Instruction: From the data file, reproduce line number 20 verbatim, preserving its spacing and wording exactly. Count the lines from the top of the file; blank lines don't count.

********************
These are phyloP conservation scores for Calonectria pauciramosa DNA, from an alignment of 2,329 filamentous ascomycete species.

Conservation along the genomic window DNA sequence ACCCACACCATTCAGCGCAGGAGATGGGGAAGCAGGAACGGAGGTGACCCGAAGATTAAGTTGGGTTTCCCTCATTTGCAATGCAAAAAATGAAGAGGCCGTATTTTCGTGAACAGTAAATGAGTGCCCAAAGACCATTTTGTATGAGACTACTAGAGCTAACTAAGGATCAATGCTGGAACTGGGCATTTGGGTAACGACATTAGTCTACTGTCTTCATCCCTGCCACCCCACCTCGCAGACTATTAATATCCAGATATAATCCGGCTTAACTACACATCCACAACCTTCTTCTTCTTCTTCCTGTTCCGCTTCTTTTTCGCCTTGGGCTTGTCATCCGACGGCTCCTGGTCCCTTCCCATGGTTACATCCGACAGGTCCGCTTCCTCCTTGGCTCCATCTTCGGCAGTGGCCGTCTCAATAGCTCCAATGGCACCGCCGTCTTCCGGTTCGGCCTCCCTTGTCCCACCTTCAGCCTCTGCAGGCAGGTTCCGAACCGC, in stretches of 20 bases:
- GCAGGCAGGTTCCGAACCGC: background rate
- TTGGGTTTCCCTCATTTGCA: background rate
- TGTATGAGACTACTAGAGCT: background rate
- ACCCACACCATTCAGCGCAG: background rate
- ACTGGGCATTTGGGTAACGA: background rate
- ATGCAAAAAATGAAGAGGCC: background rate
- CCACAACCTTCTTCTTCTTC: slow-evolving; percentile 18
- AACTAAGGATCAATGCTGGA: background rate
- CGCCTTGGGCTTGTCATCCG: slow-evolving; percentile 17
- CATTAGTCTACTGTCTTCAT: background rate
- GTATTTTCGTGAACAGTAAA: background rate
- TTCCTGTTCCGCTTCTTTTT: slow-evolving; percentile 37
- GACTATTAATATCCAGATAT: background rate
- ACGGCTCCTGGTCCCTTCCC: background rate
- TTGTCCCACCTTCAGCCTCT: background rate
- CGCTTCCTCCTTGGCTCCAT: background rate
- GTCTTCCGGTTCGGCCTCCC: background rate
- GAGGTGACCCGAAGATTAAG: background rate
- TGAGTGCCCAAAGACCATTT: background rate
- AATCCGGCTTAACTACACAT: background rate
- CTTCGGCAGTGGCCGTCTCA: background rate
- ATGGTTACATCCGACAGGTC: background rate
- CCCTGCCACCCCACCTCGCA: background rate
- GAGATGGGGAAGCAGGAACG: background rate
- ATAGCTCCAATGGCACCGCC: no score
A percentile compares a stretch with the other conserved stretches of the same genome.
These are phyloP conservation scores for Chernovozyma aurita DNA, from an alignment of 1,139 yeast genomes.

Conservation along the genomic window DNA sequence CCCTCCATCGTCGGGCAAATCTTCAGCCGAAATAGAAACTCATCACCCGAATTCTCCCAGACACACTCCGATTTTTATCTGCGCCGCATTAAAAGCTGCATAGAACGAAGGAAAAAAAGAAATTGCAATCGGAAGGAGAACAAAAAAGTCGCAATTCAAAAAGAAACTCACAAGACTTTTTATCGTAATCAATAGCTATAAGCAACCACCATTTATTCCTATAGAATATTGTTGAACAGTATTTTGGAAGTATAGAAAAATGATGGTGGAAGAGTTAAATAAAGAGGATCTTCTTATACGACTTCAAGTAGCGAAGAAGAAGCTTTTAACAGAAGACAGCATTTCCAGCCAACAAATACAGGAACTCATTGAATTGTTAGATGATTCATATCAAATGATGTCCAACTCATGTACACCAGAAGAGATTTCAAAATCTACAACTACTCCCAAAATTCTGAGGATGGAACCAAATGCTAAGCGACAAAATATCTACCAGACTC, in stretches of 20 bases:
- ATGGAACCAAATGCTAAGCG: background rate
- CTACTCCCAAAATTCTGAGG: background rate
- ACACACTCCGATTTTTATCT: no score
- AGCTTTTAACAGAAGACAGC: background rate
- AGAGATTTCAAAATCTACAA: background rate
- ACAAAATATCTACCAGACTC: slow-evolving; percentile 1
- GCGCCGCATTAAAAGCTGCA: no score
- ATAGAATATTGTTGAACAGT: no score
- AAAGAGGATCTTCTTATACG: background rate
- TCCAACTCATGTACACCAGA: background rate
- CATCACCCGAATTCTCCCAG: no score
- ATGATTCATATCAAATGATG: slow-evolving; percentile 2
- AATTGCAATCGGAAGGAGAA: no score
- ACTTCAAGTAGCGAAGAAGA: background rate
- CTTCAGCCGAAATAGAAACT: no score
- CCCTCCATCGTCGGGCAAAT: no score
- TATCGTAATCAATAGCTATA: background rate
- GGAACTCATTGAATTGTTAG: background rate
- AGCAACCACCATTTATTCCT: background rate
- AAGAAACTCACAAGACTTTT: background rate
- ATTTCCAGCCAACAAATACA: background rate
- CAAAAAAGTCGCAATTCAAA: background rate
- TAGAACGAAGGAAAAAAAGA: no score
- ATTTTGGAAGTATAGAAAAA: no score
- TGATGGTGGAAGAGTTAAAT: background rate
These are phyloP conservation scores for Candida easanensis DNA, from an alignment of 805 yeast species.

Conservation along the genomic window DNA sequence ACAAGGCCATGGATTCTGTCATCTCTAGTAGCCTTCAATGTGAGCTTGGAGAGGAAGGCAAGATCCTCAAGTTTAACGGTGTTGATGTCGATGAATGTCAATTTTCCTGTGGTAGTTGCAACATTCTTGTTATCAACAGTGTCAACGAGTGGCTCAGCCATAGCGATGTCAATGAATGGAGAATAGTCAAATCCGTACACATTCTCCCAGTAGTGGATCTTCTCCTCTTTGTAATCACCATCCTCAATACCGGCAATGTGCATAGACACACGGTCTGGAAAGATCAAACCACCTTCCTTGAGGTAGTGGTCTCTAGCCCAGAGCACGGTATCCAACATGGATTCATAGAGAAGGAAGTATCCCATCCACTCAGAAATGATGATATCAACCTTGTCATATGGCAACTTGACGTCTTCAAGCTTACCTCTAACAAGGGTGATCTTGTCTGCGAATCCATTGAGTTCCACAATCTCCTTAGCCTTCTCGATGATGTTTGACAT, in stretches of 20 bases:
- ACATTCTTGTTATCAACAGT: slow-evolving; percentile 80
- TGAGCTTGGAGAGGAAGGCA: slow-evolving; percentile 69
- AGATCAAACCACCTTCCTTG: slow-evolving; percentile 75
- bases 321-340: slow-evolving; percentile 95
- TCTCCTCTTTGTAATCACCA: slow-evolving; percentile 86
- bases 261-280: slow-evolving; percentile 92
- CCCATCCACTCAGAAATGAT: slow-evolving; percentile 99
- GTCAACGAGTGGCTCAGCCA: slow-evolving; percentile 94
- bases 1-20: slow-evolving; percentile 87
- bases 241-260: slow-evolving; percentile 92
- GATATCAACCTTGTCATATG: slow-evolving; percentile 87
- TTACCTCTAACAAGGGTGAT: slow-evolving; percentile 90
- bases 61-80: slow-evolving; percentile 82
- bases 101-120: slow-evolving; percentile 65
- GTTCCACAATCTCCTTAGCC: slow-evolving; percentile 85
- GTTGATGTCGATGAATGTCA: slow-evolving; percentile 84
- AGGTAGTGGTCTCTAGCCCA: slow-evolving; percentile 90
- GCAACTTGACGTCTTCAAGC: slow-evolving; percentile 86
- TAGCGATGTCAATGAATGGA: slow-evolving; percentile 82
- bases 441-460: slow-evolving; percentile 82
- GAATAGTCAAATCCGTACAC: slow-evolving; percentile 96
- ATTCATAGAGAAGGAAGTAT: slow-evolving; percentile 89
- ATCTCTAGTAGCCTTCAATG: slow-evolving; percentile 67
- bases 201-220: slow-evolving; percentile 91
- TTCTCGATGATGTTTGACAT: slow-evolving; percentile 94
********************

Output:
- GAGGTGACCCGAAGATTAAG: background rate